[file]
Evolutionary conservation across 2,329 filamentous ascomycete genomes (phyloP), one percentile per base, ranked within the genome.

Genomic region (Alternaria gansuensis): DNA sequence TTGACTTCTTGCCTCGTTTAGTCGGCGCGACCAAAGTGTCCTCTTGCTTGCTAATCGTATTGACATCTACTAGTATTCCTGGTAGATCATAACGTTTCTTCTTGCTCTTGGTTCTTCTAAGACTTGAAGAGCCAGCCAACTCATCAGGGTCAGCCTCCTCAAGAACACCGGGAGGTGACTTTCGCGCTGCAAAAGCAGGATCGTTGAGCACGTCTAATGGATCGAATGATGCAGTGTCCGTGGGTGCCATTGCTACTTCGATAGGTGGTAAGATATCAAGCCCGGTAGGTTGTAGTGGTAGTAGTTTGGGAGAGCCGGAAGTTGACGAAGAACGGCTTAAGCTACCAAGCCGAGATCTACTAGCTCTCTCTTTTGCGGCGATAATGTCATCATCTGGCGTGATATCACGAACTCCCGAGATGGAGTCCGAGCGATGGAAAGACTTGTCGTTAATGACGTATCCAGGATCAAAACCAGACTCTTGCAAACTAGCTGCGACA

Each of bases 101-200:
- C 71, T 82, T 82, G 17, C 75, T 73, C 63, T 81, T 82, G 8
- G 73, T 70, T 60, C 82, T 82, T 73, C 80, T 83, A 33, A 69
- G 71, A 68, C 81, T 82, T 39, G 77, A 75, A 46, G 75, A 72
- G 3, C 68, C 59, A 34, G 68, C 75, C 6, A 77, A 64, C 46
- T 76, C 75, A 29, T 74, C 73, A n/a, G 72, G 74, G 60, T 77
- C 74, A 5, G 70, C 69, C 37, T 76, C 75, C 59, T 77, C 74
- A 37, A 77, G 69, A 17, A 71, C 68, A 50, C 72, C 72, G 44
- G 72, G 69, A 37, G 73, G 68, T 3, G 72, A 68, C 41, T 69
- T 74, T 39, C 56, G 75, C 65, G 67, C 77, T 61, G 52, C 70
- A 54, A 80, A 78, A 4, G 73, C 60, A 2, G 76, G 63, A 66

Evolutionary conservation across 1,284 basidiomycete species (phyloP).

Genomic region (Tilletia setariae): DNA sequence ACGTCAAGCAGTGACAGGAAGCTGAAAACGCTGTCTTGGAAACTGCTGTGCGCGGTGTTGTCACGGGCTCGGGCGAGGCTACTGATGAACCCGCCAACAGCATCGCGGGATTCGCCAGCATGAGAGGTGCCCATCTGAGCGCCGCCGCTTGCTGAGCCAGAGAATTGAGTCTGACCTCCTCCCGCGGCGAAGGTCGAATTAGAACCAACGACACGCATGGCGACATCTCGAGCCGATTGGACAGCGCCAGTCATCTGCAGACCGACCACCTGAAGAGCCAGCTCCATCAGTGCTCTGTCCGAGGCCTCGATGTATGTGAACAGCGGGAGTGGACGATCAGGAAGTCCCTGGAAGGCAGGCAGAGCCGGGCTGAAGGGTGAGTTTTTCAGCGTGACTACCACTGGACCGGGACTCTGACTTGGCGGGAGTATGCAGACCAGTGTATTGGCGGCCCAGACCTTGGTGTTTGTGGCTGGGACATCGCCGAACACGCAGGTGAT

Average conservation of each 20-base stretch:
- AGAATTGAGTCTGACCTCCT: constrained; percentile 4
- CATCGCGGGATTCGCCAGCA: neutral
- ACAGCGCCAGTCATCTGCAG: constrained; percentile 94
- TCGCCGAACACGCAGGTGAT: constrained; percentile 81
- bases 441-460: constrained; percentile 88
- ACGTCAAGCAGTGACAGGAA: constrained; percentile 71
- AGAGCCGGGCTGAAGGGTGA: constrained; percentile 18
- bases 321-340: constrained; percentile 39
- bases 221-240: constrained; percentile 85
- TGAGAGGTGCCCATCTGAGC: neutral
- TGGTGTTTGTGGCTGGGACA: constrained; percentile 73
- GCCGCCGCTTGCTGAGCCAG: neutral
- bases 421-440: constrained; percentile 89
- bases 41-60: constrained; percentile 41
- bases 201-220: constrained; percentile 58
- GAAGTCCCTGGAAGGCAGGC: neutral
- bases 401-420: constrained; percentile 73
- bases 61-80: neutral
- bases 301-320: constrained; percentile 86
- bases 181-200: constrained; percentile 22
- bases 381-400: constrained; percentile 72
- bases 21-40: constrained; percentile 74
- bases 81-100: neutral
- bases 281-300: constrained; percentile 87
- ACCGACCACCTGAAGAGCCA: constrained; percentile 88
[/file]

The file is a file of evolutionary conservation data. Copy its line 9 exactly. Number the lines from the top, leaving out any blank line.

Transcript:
- C 74, A 5, G 70, C 69, C 37, T 76, C 75, C 59, T 77, C 74